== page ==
Child poverty, HIV/AIDS, loss of biodiversity. What do these three things have in common? Yes, they are all social issues that many of us care about. Yes, they are all complex problems which no single one of us can solve. Most importantly, however, they all have charities linked to solving or alleviating their problems.As college students, we often think we cannot change the world just yet. Perhaps we do not believe we have the time, authority or knowledge to effect change on an issue that we care about. Personally, looking at all of the world's problems, or even one problem, can cause me to lose heart about my ability to change that issue. One of the ways to help that we do not often think about is our ability to give donations, even in small amounts, to a good cause. Most likely, we think the small amount of money we have to give will not do anything meaningful. Furthermore, we might think we can just give larger amounts later, after we have established our careers and our families. Alternatively, we may think our charitable donations may not be going to our cause, but instead paying overhead or fundraising costs. Although many of us (myself included) may rationalize our decisions these ways, I argue that they are largely ungrounded.Many students believe we cannot give a meaningful amount, but our dollars can go much further than imaginable. The Against Malaria Foundation can provide mosquito nets to families in Sub-Saharan Africa for a mere $5 per net, and the Schistosomiasis Control Initiative can prevent long-term development problems in children by vaccinating them against parasitic worms for a mere $5. Even a small contribution to these funds can make a huge difference for individuals around the world. I have found myself thinking I cannot afford to give now, telling myself I will just give more as I get older. If I do not give now, when I have relatively few regular bills to pay, I have to ask myself when I will begin to give. Will it be when I pay off my student loans? When I have saved for a down payment on a home? When all of my children are out of college? We can always find a good reason not to give up a portion of our hard-earned money for a cause we care about. While it may be true that we can give more when we are older, a book called The Power of Habit by Charles Duhigg made me believe in the power of starting to give to charity while we are young. By setting aside a portion of income from each paycheck, students can get into a habit of charitable giving that can last a lifetime. If you set an income percentage habit now, think of how powerful that percentage will be in 10, 20 or even 50 years. While some charities do a great deal of good with their donations, some charities spend an enormous amount on administrative or fundraising costs. To help inform donors of donation effectiveness, several watchdog groups provide information rating different charities. Charitywatchdog.org even gives out grades to thousands of different charities and provides information about the top charities for a variety of causes. If you are not sure about which causes you care about the most, then try taking a look at the GiveWell website (givewell.org). Each year, this charity research group helps to identify the top three most fiscally responsible and meaningful charities around the world. Giving to charity regularly is a powerful habit all students should start. We all care about some cause that is too complex for only market forces to solve. By setting aside a set percentage of each paycheck, we are helping our own fiscal habits, individual lives and the world. Please join me this National Philanthropy Week to reflect on our charitable giving and to make a commitment to a cause.Christian Neal is a Lovett College senior.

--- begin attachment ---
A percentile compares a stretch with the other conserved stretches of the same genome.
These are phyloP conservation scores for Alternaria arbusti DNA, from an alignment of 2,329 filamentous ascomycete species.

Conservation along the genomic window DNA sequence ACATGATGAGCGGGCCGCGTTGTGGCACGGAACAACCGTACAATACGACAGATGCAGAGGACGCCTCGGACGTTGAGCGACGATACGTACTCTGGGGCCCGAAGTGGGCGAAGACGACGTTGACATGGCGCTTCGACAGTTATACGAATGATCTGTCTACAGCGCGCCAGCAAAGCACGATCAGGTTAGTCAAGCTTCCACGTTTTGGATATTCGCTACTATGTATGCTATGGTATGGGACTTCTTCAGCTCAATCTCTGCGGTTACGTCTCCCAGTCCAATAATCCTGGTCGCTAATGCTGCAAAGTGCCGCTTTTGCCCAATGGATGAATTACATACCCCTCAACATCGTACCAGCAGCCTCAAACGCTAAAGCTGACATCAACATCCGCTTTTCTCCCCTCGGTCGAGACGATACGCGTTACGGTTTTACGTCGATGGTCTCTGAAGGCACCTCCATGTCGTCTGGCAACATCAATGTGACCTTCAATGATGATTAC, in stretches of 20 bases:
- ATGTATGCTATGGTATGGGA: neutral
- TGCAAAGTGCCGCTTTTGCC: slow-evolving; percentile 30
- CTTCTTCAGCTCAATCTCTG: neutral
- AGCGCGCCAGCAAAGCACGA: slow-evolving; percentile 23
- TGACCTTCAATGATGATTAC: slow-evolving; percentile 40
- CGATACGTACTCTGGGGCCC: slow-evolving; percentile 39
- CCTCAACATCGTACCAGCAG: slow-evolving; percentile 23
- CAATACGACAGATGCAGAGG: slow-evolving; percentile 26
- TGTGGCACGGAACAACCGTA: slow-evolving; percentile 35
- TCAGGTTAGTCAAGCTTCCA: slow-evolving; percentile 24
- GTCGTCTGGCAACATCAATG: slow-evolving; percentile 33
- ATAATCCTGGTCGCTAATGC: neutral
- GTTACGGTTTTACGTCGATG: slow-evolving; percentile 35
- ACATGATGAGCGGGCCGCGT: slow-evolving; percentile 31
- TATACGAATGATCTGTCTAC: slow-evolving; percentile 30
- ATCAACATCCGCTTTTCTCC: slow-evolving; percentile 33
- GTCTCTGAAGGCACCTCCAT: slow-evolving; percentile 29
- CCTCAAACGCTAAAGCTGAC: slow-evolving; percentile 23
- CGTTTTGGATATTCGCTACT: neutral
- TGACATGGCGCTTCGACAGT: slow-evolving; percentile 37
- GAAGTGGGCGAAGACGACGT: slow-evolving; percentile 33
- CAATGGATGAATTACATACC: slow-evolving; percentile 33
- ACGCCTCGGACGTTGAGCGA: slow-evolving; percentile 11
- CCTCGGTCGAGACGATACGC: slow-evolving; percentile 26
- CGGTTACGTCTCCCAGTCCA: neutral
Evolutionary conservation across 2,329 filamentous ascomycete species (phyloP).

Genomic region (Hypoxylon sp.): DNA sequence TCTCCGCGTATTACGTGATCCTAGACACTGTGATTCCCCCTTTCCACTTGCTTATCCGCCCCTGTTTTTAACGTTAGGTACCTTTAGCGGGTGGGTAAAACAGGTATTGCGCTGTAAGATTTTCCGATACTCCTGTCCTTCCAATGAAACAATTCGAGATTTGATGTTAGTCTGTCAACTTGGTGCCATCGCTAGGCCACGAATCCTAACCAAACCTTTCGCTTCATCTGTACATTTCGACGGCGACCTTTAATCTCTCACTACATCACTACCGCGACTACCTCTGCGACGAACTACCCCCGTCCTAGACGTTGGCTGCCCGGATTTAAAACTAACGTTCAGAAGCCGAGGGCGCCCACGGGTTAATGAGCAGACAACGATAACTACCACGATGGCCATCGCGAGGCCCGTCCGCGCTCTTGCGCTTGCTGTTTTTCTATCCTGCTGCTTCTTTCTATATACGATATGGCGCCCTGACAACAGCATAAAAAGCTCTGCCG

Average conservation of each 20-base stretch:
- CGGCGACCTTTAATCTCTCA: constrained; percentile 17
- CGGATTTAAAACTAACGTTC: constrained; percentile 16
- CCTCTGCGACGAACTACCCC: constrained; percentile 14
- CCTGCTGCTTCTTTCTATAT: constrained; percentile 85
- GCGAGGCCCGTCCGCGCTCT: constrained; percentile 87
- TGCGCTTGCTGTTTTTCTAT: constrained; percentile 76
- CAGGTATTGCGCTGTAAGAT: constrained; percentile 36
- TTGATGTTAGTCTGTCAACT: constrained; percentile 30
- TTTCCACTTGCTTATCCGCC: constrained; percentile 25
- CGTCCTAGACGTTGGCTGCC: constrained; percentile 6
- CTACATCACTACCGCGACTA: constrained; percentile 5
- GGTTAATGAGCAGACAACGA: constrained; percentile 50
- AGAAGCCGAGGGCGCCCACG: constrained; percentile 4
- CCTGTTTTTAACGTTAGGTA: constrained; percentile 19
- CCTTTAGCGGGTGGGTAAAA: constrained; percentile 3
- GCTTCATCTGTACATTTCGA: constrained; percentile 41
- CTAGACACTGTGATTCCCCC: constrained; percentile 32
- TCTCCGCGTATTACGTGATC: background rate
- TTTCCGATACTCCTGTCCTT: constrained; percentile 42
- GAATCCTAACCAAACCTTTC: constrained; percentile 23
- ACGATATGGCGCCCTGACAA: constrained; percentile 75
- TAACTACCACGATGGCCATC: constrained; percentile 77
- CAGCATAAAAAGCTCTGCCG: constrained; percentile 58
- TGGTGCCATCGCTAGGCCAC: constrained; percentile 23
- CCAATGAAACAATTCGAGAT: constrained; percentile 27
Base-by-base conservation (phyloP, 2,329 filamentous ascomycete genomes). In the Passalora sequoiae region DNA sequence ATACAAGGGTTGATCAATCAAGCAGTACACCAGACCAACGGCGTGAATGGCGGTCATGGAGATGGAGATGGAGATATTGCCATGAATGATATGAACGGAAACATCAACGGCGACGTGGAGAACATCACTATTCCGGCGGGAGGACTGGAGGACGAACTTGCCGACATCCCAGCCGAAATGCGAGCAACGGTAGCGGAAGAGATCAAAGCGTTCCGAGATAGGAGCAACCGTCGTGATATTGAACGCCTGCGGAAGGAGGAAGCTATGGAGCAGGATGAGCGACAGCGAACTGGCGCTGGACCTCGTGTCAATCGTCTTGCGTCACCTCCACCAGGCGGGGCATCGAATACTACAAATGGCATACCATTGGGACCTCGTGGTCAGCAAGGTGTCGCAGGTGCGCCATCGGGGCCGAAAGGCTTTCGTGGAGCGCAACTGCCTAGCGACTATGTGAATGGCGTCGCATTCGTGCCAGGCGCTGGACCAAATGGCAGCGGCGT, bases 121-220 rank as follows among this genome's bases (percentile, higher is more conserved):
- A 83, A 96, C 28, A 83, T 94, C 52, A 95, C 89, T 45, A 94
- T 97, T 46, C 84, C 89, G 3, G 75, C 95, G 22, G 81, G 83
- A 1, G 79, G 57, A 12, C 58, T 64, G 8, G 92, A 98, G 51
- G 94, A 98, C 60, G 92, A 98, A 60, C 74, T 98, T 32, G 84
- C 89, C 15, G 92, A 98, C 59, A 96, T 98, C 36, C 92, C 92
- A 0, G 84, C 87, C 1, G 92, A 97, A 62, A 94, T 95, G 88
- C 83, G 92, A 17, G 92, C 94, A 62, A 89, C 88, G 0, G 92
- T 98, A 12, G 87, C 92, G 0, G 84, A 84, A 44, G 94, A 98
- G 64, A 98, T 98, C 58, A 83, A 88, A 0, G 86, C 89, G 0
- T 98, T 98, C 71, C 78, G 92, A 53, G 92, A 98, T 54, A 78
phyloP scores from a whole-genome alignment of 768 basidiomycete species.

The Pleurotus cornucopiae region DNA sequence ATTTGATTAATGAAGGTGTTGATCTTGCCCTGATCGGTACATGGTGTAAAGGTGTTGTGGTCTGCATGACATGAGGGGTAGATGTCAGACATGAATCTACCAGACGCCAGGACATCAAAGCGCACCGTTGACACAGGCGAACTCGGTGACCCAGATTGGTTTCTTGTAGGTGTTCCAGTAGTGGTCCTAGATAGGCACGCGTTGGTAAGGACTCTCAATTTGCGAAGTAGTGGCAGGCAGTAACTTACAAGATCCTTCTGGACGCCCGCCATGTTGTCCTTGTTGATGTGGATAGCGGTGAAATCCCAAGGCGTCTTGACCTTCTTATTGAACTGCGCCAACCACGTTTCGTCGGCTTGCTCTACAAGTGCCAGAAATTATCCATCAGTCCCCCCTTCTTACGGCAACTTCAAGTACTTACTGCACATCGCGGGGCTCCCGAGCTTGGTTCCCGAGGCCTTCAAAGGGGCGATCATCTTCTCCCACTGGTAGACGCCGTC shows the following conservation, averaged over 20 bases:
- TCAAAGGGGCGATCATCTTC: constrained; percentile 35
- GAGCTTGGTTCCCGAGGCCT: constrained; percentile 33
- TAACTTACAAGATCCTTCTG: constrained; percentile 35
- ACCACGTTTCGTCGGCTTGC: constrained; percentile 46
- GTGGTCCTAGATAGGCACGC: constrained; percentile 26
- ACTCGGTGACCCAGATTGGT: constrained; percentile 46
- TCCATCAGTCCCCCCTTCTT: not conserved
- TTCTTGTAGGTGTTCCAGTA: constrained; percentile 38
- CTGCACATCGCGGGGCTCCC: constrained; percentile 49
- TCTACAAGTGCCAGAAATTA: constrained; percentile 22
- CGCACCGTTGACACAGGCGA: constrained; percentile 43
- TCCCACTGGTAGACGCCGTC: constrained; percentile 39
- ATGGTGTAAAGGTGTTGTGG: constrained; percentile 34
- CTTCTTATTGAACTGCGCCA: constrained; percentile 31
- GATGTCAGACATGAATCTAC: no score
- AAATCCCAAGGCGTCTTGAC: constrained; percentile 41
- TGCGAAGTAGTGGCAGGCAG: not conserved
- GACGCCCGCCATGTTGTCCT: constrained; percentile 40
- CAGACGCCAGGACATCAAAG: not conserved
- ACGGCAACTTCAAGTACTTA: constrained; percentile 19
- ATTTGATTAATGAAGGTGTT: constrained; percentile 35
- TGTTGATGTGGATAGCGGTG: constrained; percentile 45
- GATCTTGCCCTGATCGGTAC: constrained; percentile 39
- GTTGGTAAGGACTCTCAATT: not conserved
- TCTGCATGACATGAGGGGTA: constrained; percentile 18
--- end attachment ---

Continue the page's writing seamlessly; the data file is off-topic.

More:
OPINION 4/12/12 7:00pm

An increased size means increased opportunities

Since I came to Rice University, many students have blamed everything from the waitlist system to the alcohol probation on the increased size of the student body. Increased enrollment is the favored scapegoat of the Rice community because it is a large change to Rice that has occurred in a short period of time. We, as a whole, have not emphasized the positive changes that this increased size can bring to Rice in both the present and future. The Vision for the Second Century student body goal of 3,800 students offers the Rice community more career, international and alumni opportunities.